1945 - 1969
(Uncited References — Brigade minutes)
The Bega River had stopped flowing from Christmas to the following March. This was the second time the river had stopped flowing since 1942. This meeting in Bega deputed Mr. Harry Hawker, of the Department of agriculture and Mr. J.B. D’Arcy of the already formed Jellat Brigade to set about organising other Brigades in the district based on the organisation of the Jellat unit. The outcome was the formation of Brigades at Numbugga, Stoney Creek, Erinna, Tanja and Buckajo. Tathra decided to take the area with a western boundary from the head of Blackfellow’s Lake, south to Wallagoot Lake, with the later and the river South and North boundaries respectively. Thus effective fire fighting units for the district came into being. (Citation unknown)
November - Tathra Bush Fire Brigade - AGM - elected officers: Captain – Robert Otton; Deputy Captains – B. Schumack, A. Matthews, B. Sixsmith, B. Evans and H. Game
14 January - A house and car were destroyed by fire at Tathra on Tuesday night. The Tathra- Bushfire Brigade tried to extinguish the house fire at Hollis Farm, but had little hope of saving the old wooden dwelling. The occupant was Mr. Albert James Bobin. He was not in the house at the time of the outbreak. A 1951 car parked near the house caught alight and was destroyed. The owner was Mrs. Joan Hollis of Tathra. Police said there were no suspicious circumstances. (Canberra Times, January 14, 1965)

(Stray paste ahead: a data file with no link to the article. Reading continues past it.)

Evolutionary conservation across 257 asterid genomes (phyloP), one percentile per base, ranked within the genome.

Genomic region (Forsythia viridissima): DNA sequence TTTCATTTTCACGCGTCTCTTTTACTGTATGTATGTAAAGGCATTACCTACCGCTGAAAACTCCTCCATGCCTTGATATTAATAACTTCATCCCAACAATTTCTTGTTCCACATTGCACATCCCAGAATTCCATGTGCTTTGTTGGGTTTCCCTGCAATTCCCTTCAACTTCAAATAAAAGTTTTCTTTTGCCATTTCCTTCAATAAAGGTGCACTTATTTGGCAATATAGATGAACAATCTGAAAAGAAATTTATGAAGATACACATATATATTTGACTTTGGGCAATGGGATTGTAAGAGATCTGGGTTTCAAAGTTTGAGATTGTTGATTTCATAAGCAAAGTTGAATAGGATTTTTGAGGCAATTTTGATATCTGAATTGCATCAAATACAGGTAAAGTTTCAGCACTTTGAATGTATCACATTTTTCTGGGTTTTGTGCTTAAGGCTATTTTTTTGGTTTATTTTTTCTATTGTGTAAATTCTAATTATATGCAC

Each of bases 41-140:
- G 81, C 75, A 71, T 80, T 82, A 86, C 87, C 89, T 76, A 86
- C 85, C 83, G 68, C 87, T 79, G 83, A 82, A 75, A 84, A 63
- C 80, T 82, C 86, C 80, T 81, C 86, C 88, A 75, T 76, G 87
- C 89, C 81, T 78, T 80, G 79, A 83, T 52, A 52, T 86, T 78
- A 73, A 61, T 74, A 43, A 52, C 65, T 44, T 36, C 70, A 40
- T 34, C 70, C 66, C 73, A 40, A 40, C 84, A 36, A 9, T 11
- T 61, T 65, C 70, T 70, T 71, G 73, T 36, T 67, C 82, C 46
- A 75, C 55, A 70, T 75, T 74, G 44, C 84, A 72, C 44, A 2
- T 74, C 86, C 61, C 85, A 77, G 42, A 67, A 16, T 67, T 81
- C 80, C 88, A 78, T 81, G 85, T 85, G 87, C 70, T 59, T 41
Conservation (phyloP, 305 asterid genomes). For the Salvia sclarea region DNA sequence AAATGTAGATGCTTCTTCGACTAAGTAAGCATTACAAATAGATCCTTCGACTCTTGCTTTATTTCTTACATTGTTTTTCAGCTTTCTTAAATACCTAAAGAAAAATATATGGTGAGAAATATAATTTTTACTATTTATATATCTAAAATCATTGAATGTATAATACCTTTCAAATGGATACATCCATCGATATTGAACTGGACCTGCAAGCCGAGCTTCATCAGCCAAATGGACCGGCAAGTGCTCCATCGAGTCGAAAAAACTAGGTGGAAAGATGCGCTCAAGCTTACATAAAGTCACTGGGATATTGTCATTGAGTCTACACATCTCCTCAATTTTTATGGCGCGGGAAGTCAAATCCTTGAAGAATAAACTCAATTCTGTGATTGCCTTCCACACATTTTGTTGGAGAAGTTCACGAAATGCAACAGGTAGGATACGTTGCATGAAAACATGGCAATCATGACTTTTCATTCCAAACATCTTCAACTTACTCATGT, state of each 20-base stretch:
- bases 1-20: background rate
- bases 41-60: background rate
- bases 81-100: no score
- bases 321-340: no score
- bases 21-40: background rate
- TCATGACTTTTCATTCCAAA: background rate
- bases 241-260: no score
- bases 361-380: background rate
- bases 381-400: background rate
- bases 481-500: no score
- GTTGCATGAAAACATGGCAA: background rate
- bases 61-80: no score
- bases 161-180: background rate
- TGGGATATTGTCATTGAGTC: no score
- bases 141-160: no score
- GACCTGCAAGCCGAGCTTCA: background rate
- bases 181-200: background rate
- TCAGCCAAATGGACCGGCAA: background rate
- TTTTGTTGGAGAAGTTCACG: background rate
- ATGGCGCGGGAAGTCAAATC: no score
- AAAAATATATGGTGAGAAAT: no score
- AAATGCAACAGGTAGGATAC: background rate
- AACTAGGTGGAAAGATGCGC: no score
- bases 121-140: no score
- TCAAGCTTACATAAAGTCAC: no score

August - Tathra Bush Fire Brigade - AGM - elected officers: Captain – Robert Otton; Deputy Captains – B. Shaw, A. Matthews, S Sproats, B. Evans and S. Stewart
Tathra Bush Fire Brigade - AGM - elected officers: Captain – Robert Otton; Deputy Captains – B. Shaw, A. Matthews, S Sproats and B. Evans
FIRE BEATERS NOT WANTED.
Only one champion of the fire beater has been discovered as a result of a recently conducted survey to find out if this implement has had its day. Upper Manilla favours retention of the beater, but Tumut, Warringah (Sydney), Cobargo, Oberne Creek and Tathra all agree it has been superseded by modern tools. (Bush Fire Bulletin, September 1955)
27 January - Reports filtering through from the South Coast yesterday gave this picture of the bushfire destruction: